She says studies show a child’s connection with their parent is the strongest and the parents play the biggest part in helping their child regulate their emotions, from babyhood until around 25 years old when their brain is fully wired.
"Children are better able to learn to cope when in strong connection with adult caregivers – to learn to cope with disappointment at school, frustration in the playground, etc."
When this doesn’t happen, unhealthy habits are formed around how situations are dealt with, often resulting in poor mental health and behavioural problems.
Doyle believes it’s challenging when parents are forced to work so much in order to get by, and children land in after school programs or being cared for by older siblings.
"From a mental health perspective, that’s why child poverty creates so much more mental health issues when children are not richly connected with their parents or community," Doyle says.
Big Brothers Big Sisters was founded more than 100 years ago, with the aim of matching up positive mentors with kids who might otherwise get in trouble, or who needed a friend.
Kirsty Newberry believes they create a sense of consistency for a child who may not have any other adult or person that would choose to spend time with them.
"It’s that weekly, persistent, stable commitment that is pretty profound for a child."
While mentors commit for a minimum one year and spend time weekly with their young person, Newberry sees the volunteers grow alongside the children, with some "magical" relationships.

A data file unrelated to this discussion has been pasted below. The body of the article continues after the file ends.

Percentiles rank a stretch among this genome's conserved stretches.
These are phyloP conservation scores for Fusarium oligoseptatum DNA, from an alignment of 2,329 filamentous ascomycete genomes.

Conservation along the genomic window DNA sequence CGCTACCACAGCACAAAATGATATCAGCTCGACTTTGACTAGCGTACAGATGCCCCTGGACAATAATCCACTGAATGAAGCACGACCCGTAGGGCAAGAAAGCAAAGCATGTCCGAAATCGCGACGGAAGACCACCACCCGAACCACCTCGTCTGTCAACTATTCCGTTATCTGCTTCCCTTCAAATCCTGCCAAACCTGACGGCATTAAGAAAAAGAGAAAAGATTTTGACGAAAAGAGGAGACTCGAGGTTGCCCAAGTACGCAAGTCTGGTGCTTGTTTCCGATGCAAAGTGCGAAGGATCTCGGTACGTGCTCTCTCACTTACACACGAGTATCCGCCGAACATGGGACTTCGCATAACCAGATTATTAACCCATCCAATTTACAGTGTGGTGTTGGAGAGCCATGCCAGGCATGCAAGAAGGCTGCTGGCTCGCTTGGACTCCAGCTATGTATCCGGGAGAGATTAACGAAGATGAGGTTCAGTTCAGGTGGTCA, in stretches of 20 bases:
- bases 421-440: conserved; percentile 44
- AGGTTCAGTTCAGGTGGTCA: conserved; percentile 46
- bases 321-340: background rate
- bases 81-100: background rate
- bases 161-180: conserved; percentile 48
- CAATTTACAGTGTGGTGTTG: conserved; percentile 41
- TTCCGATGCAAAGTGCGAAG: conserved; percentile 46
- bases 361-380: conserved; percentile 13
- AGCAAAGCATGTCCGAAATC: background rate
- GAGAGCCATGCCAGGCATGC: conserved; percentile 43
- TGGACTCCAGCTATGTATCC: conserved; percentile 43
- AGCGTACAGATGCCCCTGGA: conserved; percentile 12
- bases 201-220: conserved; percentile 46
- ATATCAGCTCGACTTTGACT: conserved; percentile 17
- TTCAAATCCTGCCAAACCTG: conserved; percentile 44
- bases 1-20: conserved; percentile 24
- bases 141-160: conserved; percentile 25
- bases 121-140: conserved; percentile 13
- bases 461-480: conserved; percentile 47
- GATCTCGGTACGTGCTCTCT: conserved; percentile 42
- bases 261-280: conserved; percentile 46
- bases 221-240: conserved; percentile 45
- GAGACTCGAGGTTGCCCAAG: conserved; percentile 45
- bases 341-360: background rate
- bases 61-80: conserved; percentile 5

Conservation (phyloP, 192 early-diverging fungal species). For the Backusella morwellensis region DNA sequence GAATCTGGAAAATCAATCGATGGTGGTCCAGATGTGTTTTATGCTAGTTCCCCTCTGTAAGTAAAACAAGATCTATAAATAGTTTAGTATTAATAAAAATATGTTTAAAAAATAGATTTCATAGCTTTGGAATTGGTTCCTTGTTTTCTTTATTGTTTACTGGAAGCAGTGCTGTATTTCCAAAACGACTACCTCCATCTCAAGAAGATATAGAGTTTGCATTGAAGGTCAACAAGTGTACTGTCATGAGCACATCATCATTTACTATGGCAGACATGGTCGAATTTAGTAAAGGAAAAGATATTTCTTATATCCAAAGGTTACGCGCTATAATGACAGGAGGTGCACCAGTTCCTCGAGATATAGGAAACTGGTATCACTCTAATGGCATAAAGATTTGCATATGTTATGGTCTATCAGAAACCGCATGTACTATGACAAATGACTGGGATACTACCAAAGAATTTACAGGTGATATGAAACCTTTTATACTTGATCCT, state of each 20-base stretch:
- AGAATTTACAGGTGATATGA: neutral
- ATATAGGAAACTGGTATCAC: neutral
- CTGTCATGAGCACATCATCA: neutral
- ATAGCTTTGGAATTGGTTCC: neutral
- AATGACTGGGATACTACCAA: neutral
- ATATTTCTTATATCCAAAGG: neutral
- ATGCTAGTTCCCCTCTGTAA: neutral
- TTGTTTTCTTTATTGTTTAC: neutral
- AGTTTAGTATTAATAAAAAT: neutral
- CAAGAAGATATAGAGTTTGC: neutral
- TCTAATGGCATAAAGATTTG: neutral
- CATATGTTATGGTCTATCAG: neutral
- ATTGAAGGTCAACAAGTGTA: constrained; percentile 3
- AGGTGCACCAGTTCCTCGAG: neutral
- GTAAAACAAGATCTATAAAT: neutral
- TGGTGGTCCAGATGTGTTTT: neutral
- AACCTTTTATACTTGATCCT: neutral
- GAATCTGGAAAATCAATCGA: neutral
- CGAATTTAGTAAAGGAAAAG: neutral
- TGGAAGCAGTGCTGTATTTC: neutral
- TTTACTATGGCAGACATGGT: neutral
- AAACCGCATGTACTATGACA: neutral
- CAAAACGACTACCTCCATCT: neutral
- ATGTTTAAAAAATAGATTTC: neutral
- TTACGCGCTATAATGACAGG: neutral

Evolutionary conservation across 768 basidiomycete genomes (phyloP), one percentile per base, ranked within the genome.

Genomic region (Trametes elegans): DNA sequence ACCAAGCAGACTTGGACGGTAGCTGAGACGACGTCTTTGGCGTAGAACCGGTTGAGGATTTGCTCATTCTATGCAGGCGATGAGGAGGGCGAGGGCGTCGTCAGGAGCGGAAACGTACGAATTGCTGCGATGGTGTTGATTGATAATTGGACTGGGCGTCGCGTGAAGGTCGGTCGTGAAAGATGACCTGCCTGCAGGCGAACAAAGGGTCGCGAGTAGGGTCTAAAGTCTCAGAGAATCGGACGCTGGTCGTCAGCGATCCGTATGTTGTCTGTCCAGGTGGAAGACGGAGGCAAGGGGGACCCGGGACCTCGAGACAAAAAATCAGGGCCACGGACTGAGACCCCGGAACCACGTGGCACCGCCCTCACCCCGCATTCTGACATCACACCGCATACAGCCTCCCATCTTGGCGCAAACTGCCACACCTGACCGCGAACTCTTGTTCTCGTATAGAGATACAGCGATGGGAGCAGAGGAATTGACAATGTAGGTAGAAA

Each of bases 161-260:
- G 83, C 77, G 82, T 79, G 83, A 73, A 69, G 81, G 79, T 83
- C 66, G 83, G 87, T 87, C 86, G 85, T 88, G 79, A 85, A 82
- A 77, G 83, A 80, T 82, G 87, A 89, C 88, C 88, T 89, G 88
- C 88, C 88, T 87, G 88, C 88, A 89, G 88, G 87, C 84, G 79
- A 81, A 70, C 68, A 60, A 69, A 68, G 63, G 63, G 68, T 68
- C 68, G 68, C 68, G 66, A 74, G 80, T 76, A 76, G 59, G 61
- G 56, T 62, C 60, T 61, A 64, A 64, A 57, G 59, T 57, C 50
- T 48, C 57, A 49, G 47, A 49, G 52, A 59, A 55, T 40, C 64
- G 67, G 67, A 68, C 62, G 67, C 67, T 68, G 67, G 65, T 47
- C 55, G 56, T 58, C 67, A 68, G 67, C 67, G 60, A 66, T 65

One 11-year-old had never been to a café before and was "just buzzing" over their iced chocolate.
Another child had lived at the base of the Port Hills all their life, but never been taken to see the view. When they first spent time with their mentor, they were taken to the top of the hills and couldn’t stop staring at the view. Now they go rock climbing every week.
In the midst of often unstable homes, changing homes or schools, the mentorships create a thread that connects the different, and often disparate parts of a child’s world.
"We really fill the gap. Not many adults go and hang out with you for no other reason than just to be your friend – there’s a uniqueness of relationship," Newberry says.
However, while wider adult input and mentorship is all part of a child’s growth, Sandra Talbot from Home and Family believes fostering positive experiences within families themselves is vital.
"Families here have a poverty of existence, they haven’t had someone alongside them or give them wise words."
One of the aims of their residential parenting program is to role model family outings, whether that be a walk to the park, a visit to the museum or picnic at the beach.
"People are so disadvantaged because of poor start… we can learn from what we know now so future generations don’t perpetuate this," Talbot says.
Nick made it to the beach one day.
His social worker took him.
He couldn’t get over it:
"It only cost a bus fare?"
It may as well have been Africa, for all he’d known.
Just a bus fare, to the beach.